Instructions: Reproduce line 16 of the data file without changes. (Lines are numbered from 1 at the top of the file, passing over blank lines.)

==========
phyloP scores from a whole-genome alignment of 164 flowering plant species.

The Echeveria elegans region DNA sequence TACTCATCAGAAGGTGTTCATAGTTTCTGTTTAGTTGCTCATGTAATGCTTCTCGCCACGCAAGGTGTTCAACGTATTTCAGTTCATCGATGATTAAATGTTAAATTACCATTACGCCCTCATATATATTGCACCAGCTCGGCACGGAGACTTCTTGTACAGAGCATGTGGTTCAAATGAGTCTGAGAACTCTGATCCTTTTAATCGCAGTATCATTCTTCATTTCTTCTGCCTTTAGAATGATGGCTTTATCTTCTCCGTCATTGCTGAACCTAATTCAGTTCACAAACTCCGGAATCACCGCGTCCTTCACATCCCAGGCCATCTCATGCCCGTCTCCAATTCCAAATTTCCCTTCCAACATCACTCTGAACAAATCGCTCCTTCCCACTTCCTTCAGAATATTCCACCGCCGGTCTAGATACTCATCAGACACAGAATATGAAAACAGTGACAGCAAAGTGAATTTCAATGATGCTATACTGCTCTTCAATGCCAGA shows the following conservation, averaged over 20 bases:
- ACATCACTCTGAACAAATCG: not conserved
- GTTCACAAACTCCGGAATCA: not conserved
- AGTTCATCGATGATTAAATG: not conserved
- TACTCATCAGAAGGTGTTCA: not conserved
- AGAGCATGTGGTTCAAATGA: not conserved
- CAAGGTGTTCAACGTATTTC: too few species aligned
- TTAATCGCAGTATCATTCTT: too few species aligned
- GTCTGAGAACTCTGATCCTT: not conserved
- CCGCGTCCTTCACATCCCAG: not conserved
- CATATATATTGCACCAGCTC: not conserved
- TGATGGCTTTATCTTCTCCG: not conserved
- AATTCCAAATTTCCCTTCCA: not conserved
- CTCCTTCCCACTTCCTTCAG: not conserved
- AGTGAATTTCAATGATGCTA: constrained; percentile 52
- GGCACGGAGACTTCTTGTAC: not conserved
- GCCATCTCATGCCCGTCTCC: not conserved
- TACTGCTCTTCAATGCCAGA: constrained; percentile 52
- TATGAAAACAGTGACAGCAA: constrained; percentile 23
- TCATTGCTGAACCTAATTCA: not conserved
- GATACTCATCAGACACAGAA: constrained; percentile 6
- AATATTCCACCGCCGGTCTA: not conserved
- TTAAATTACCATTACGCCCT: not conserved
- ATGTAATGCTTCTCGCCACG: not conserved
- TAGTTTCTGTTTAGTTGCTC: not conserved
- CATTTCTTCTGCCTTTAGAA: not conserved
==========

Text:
- AGTGAATTTCAATGATGCTA: constrained; percentile 52